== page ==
A different marmalade to accompany cheese plates and other savory dishes
Rose geranium is a plant easily found in Greek islands, since it’s an ornamental plant well adapted to the Mediterranean climate and requires little to no care. Also, it’s often used in sweet and savory recipes due to its unique smell.
All small villages of the Aegean islands have neighborhoods that are embellished with some geraniums, among other flowers and plants. In fact, local women use to plant them inside big, old, used cans of feta cheese or other foods! If you think of it, this is a nice and economic way to reuse these old cans. If you’ve visited any of these villages, you must have seen them! Probably under a bright painted window, next to a timeworn wooden door or alongside some narrow backstreet. They’re usually painted white – but you may come across other colors too – and are filled with soil, providing all the necessary nutrients to the plants above them. These geraniums come in many varieties, with white, red or rose flowers. And they can get quite tall, too. One special variety, the rose geranium, has a very nice smell, a smell that reflects the sunny, anhydrous, rough character of the Aegean archipelago. It is used in baking, cooking and in recipes with preserved fruits. My mom also uses its leaves to give a subtle aroma to our raisins. She just stores the raisins inside an airtight container with some rose geranium leaves among them. So simple!
This marmalade hasn’t the typical fruit to sugar ratio, which in most recipes is approximately 60-40 (60% fruit and 40% sugar). The amount of sugar is quite low because it is intended to be eaten mostly with savory dishes. Actually, you may hear other people calling it tomato chutney, another hint that you should use it to accompany your favorite roast meat, burger or sandwich. Slathered on a slice of bread or some crackers along with some pieces of cheese wouldn’t be bad either. I have also presented it during brunch, as a condiment for some pizza muffins, just to give them a little twist.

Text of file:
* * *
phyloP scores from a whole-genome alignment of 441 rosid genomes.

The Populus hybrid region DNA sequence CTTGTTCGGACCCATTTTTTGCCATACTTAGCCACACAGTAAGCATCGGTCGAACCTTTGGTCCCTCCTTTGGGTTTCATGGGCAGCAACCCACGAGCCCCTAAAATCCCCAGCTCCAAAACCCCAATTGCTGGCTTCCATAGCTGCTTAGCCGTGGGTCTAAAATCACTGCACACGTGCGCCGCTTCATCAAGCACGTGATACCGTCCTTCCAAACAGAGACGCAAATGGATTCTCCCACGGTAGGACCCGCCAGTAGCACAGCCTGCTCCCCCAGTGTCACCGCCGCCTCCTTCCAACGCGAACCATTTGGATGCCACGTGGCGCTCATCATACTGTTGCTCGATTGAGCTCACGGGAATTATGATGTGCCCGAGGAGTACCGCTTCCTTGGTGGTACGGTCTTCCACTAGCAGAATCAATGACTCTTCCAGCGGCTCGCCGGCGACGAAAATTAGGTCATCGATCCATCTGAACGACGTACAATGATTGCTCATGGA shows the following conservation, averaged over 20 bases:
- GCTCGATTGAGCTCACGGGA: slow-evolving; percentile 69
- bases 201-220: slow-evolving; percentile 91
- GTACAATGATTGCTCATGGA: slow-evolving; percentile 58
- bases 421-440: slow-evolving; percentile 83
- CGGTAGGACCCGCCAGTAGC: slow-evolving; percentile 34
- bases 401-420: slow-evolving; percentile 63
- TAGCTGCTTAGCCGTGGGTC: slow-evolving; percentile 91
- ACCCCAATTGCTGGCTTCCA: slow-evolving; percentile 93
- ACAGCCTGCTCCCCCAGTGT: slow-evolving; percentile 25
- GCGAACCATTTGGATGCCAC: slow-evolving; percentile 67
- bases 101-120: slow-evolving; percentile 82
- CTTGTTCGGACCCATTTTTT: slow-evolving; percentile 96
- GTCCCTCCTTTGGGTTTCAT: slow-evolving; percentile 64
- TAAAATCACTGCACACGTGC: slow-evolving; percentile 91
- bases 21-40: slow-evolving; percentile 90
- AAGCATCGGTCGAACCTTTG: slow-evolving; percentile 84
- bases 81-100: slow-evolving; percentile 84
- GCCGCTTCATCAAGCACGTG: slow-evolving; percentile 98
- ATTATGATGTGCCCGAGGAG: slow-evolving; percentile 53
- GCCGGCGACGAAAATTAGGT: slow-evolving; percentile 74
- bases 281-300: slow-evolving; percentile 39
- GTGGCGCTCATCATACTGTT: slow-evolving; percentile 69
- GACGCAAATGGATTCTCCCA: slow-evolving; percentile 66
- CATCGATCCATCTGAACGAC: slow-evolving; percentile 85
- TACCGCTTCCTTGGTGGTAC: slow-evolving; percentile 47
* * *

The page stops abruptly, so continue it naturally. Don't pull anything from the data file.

In this post I give you relatively small amounts of ingredients, enough to fill a medium jar and keep it in the fridge. It will last at least two months. But if you feel like boiling and sterilizing jars you can certainly make a bigger batch.
Note: During cooking you test for doneness by dropping a small quantity on a cold plate and checking the consistency. Remember that when cold, it will thicken a little more. It is better to undercook it than to overcook it. If you undercook it, you can always boil it a little more!
- 1 1/2 pounds ripe but firm tomatoes - 700 grams from which you will get 1 1/4 pounds peeled and cored tomatoes (580gr)
- 1/2 cup sugar
- 2 tsp balsamic vinegar
- Pinch of salt
- 1-2 rose geranium leaves
Score the bottoms of the tomatoes and put them in a big pot with boiling water for one minute.
Drain, add tap water to cool, and peel them off. Cut them in half and discard any hard white parts. Puree them.
In a wide, heavy bottomed saucepan add the tomatoes, sugar, vinegar, salt and geranium leaves. Simmer in medium heat stirring occasionally (and more frequently during the end).
When it is glossy and thick enough to spread, remove from heat and discard geranium leaves.
Let cool a little and transfer into a jar. Refrigerate.
Spread on bread, toast, muffins, cheese and eat.
During cooking you test for doneness by dropping a small quantity on a cold plate and checking the consistency. Remember that when cold, it will thicken a little more. It is better to undercook it than to overcook it. If you undercook it, you can always boil it a little more!
Cooking time may vary. It will depend on the type and size of saucepan, how juicy the tomatoes are and other factors.